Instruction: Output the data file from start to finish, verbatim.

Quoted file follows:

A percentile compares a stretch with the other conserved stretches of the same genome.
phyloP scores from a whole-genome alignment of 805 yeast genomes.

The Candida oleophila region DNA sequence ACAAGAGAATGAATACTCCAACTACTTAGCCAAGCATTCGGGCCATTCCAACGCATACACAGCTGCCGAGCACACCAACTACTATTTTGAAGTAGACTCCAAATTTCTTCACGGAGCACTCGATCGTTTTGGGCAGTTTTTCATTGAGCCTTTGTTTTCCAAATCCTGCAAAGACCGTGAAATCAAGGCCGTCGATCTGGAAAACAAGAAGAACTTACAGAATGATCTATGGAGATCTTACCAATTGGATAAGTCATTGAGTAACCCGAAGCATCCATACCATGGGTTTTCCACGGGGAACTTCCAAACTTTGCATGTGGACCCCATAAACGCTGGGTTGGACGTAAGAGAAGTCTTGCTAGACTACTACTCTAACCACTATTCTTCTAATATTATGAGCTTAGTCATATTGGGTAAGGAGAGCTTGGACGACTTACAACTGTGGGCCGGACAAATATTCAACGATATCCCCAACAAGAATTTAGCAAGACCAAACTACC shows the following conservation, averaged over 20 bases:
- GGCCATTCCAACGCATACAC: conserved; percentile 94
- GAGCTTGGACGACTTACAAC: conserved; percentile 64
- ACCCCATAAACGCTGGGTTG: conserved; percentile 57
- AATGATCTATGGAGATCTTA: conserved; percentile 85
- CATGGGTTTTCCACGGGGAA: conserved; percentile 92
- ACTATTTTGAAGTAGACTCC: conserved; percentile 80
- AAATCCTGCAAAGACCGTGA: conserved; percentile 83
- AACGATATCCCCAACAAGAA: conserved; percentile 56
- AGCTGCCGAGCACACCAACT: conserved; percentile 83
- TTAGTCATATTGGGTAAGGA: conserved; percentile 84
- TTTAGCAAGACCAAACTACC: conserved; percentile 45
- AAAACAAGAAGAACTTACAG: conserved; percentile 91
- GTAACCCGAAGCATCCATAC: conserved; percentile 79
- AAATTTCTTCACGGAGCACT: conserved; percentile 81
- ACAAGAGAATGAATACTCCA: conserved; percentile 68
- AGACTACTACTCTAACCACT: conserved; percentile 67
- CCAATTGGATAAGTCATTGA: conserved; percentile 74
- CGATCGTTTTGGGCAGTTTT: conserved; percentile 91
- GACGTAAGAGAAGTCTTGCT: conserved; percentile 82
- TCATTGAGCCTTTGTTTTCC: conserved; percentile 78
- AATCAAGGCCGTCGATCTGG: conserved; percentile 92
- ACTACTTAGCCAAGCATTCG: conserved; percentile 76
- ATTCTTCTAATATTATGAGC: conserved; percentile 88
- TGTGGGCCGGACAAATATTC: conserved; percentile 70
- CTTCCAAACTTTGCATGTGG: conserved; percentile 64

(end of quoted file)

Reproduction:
A percentile compares a stretch with the other conserved stretches of the same genome.
phyloP scores from a whole-genome alignment of 805 yeast genomes.

The Candida oleophila region DNA sequence ACAAGAGAATGAATACTCCAACTACTTAGCCAAGCATTCGGGCCATTCCAACGCATACACAGCTGCCGAGCACACCAACTACTATTTTGAAGTAGACTCCAAATTTCTTCACGGAGCACTCGATCGTTTTGGGCAGTTTTTCATTGAGCCTTTGTTTTCCAAATCCTGCAAAGACCGTGAAATCAAGGCCGTCGATCTGGAAAACAAGAAGAACTTACAGAATGATCTATGGAGATCTTACCAATTGGATAAGTCATTGAGTAACCCGAAGCATCCATACCATGGGTTTTCCACGGGGAACTTCCAAACTTTGCATGTGGACCCCATAAACGCTGGGTTGGACGTAAGAGAAGTCTTGCTAGACTACTACTCTAACCACTATTCTTCTAATATTATGAGCTTAGTCATATTGGGTAAGGAGAGCTTGGACGACTTACAACTGTGGGCCGGACAAATATTCAACGATATCCCCAACAAGAATTTAGCAAGACCAAACTACC shows the following conservation, averaged over 20 bases:
- GGCCATTCCAACGCATACAC: conserved; percentile 94
- GAGCTTGGACGACTTACAAC: conserved; percentile 64
- ACCCCATAAACGCTGGGTTG: conserved; percentile 57
- AATGATCTATGGAGATCTTA: conserved; percentile 85
- CATGGGTTTTCCACGGGGAA: conserved; percentile 92
- ACTATTTTGAAGTAGACTCC: conserved; percentile 80
- AAATCCTGCAAAGACCGTGA: conserved; percentile 83
- AACGATATCCCCAACAAGAA: conserved; percentile 56
- AGCTGCCGAGCACACCAACT: conserved; percentile 83
- TTAGTCATATTGGGTAAGGA: conserved; percentile 84
- TTTAGCAAGACCAAACTACC: conserved; percentile 45
- AAAACAAGAAGAACTTACAG: conserved; percentile 91
- GTAACCCGAAGCATCCATAC: conserved; percentile 79
- AAATTTCTTCACGGAGCACT: conserved; percentile 81
- ACAAGAGAATGAATACTCCA: conserved; percentile 68
- AGACTACTACTCTAACCACT: conserved; percentile 67
- CCAATTGGATAAGTCATTGA: conserved; percentile 74
- CGATCGTTTTGGGCAGTTTT: conserved; percentile 91
- GACGTAAGAGAAGTCTTGCT: conserved; percentile 82
- TCATTGAGCCTTTGTTTTCC: conserved; percentile 78
- AATCAAGGCCGTCGATCTGG: conserved; percentile 92
- ACTACTTAGCCAAGCATTCG: conserved; percentile 76
- ATTCTTCTAATATTATGAGC: conserved; percentile 88
- TGTGGGCCGGACAAATATTC: conserved; percentile 70
- CTTCCAAACTTTGCATGTGG: conserved; percentile 64